Sunday, April 12, 2015

A Spring Treat: Connie Malamed's New "Visual Design Solutions"

Much better than a hollow chocolate bunny, my metaphorical Easter basket this year held a review copy of Connie Malamed’s wonderful new Visual Design Solutions: Principles and Creative Inspiration for Learning.  

As a career-long government employee I’m always interested in low-cost solutions so appreciate Connie’s attention to the idea that good design is not necessarily about money or software. She offers  examples created with PowerPoint, tips for taking your own photographs, and ideas for making something better by, for instance, mixing photographs for a more complete effect. My other career challenge, again a product of my government environment, is the unending demand for learning experiences around deadly-dry-content areas like policy and compliance. Malamed helps here, too, with ideas for making content more exciting and offering suggestions for challenges like working with numbers. Some other highlights:

-          Visual fluency and the role of symbol in developing a common language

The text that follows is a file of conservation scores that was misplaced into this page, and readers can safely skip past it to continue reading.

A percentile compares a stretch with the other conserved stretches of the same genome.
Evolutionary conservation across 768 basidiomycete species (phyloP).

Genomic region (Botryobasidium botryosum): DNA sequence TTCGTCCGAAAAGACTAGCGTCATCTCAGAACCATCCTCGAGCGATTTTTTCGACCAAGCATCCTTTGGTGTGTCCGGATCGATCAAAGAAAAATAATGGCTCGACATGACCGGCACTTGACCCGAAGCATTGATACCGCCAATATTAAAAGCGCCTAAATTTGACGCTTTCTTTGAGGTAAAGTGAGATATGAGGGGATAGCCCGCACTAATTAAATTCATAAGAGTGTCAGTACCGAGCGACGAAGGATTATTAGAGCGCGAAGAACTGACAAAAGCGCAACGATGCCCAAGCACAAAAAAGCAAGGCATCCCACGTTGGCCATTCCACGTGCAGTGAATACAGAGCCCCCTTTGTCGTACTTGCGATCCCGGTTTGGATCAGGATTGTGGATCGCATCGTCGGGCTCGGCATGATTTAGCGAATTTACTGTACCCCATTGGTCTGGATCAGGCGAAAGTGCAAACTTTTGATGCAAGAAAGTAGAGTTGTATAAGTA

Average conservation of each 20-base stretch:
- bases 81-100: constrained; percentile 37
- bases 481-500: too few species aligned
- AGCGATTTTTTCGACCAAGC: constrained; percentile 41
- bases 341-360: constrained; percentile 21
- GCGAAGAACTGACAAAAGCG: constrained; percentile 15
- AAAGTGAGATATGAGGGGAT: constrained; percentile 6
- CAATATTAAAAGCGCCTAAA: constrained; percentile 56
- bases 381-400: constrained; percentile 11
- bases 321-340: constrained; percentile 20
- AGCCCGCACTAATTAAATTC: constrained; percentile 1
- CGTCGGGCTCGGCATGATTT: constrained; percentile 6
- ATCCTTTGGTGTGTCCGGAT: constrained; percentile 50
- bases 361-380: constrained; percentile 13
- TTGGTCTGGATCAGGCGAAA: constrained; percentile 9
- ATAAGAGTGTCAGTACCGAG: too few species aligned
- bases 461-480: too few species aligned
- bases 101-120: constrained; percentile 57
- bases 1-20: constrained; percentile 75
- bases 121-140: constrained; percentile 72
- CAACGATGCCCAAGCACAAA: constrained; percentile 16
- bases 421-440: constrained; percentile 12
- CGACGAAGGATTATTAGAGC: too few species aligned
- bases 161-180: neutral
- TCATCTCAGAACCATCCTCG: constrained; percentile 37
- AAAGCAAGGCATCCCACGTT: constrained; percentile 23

-          Overcoming simple challenges that often bedevil new designers, like working with gradient backgrounds
Alternatives to bullets and other layout challenges
Grouping to support the brain's gift for pattern sensing 
-          Techniques for creating emphasis   

If there’s a central message, though, it’s the idea of designing with intention. As I like to say in one of my own design workshops: “Put your hands in the air and step away from the computer.” Think about the look and feel and the feeling and the view from 10,000 feet. What is the whole experience you’re after? It is hard, looking at an authoring tool, to refrain from wanting to start loading content and searching for templates and images. Malamed wants the learner to have an elegant, complete experience. To that end she focuses on the view of a project as more than the sum of its parts. Typeface matters: Even people not trained in design “pick up cues from a typeface and ascribe its characteristics to a personality” and are aware when the typeface doesn’t match the message.  Color matters: It conveys mood and stirs emotions, especially pleasure. The palette has psychological impact.  The tone of the writing matters. The choice of when and how to, or not to, use white space matters. In other words: Everything matters.

Malamed’s Visual Design Solutions is an excellent resource useful for anyone in the training/elearning design/presentation business but also anyone involved in design in general and communication in particular.  

1 comment:

Barbara Yalof said...

Everything in design sends a subliminal message to the viewer. Can't wait to read this book!